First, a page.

I got it thrown in as a freebie with my last Harney’s order, so I guess I log it in as well. On a side note, it is the second time that I order loose black Chinese teas there and receive sachets of herbals as free samples. I suspect that they just have some disinterested worker throwing in the same free samples in each order without any attempt at customization. Which is bad and speaks of less-than-stellar operation practices. Incidentally, the free samples that I have gotten at Teavivre or White2Tea always displayed some thought put into it, have been aligned with my order and, unsurprisingly, did lead to my ordering of the sampled tea in larger quantities afterwards.
Anyway, this tea is pretty standard for herbals. Not bad, but not spectacular either. the mint takes the leading role, while verbena adds some heft and an extra dimension. And, as other reviewers mentioned before, the mint is rather muted and not-in-your face – and I actually liked it. Oh, and the sachet is large and potent enough for multiple steepings.
Not a bad choice at all if you are into herbals and mint, which I am regrettably not – despite all the clever wild guesses of the Harney and Son’s order fillers.
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I am usually apprehensive about trying “smoky” teas. Too often in my experience they used some low-quality base and tried to hide it by overdoing the smoky part. Besides, I tend to agree with many people in China that Zheng Shan Xiao Zhong, the main ingredient of “smoky teas”, is better enjoyed in its more natural unsmoked state. So, I made a cup of Russian Country tea and prepared myself for a disappointment. I was wrong.
This tea combines Lapsang Souchong with 4 other teas and they actually blend quite nicely together. The smokiness is not overdone and is being quite pleasantly complemented by the sweetness of Keemun and the vegetal sourness of Oolong. And Assam and Ceylon, which are often to heavy-handed for me in tea blends, kept their worst qualities at bay. Leather, malt, pine and salted caramel.
I am not a big fun of tea blends that are not built around some herbs or fruit but this one certainly has legs to stand on a reason to exist beyond the necessity to sell less than exciting teas. I most likely will not re-order it but will certainlyenjoy finishing the 100 grams that I bought.
Flavors: Caramel, Grass, Leather, Salt, Smoke, Sweet
This tea charmed me right off the bat as soon as I opened a pouch with my sample. It has one of the best dry leaf aromas that I encountered with puerhs so far: a potent blend of wood, plums, apricot.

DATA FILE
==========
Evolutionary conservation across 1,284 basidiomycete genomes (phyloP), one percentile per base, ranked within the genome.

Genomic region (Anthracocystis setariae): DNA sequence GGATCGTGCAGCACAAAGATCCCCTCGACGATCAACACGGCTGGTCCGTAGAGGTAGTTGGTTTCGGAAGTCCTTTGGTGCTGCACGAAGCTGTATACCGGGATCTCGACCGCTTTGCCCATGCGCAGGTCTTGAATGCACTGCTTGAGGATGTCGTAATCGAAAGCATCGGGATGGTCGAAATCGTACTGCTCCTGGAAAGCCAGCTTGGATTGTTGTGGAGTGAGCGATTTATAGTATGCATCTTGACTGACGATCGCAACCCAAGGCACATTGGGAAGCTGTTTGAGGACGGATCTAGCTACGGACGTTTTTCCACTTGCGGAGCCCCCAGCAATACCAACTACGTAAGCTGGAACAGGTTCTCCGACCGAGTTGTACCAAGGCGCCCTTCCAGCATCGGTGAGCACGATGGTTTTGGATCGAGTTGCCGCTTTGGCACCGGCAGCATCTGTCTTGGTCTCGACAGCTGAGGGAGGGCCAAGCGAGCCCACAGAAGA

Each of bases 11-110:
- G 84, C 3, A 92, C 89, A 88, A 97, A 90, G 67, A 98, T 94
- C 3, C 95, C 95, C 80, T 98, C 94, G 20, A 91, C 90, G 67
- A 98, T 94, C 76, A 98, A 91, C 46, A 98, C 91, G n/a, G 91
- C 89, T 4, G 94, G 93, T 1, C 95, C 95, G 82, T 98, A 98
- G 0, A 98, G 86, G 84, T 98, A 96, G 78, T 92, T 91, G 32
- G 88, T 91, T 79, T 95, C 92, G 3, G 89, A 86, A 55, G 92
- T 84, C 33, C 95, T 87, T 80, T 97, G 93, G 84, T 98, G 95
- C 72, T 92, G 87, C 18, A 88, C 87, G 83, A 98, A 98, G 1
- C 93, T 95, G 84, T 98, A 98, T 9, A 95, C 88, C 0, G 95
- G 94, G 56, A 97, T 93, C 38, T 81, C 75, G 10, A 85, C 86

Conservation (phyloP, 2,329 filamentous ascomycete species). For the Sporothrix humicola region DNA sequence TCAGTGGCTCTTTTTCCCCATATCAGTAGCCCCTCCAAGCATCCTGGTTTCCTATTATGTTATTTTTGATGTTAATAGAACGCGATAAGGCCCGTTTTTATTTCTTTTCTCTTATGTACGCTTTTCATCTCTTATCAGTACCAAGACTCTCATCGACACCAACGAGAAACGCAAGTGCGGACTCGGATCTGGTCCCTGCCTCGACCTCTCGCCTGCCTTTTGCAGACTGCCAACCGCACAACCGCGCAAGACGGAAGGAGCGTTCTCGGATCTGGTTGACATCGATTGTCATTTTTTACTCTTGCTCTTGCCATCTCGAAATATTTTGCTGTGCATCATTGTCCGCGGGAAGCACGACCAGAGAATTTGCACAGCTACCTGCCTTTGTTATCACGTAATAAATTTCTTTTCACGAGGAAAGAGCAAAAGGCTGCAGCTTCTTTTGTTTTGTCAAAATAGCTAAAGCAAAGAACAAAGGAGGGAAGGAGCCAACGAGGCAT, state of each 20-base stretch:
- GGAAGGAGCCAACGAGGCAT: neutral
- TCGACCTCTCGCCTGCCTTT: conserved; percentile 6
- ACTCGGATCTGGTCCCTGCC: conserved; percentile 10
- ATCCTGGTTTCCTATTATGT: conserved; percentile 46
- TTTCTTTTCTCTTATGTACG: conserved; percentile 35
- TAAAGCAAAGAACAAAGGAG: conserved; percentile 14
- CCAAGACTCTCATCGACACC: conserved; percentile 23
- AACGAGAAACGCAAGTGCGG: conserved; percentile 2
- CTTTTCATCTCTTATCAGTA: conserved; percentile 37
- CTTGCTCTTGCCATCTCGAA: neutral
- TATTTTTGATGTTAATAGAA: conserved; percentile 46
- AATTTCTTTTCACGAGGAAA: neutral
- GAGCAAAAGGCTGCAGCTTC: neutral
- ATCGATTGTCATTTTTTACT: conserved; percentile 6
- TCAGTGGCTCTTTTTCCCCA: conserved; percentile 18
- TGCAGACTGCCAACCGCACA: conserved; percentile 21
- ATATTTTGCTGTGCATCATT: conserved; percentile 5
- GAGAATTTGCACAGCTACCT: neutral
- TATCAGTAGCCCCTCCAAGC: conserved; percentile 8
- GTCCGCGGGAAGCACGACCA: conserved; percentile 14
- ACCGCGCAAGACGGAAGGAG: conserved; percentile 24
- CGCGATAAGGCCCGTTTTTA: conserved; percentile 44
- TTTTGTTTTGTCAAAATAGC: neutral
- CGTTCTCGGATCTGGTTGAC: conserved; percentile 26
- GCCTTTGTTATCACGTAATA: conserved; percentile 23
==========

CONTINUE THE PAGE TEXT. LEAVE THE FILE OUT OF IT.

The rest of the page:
I prepared it gongfu (5g per 80g of the 212 degree water). My steeps were 15s, 5s, 10s, 15s, 25s, 40s, 60s, 90s, and 120s.
In the first steeps it came out very sweet, fruity and smooth, with just a hint of dry wood decay and camphor. The aftertaste is long and also comfortably sweet, full of camphor, apricot, peach, flowers, honey… All these flavors blend exceptionally well together and it was a lot of fun to sip and observe the interplay of various tastes. Around 4th-5th steep this shou started to lose some of its power and complexity but still remained cheerful, sweet and enjoyable.
All in all, it came out as an exceptional puerh for me, with every element of this tea -appearance, aroma, color, taste, aftertaste – having no flaws whatsoever. The tea’s character is confident, powerful and cheerful. I had it very early in the Monday morning at work before the arrival of most of my coworkers and ended up aimlessly wandering the office corridors, smiling and happily greeting everybody I met like a some sort of a resident office fool. A very enjoyable experience and an awesome way to kick off the workweek.
Flavors: Apricot, Camphor, Decayed wood, Flowers, Honey, Peach, Plums, Wood
A blend of 8 different teas for a 1990s international political summit. Intriguing. I prepared it with 300 ml of 212 degree water: used 3 grams of leaves and let it steep for 3 minutes.
The dry leaves looked not that exciting for a mix of 8 teas: it was mostly medium-sized black tea leaves with some small broken pieces of greens and an occasional white needle. They also had NO aroma, which was predictable for (most? all?) Harney and Sons teas but still rather disappointing.
The brewed teas presented a rather unusual tea profile: a brief splash of Keemun/Fujian, quickly replaced by bitterness and lingering sourness. The dominant notes are of unripe berries, red currant, grass and floral. The overall effect is bracing and energy-giving. This tea was less complex than I had expected and the flavors did not really blend that well, however, this bitterness/sourness was intriguing. It is quite possible that this tea may grow on you after trying it several times. It reminded me a young exuberant and hot-headed sheng, with its imperfections tempered by addition of mellow and wise teas.
Flavors: Bitter, Floral, Grass, Sour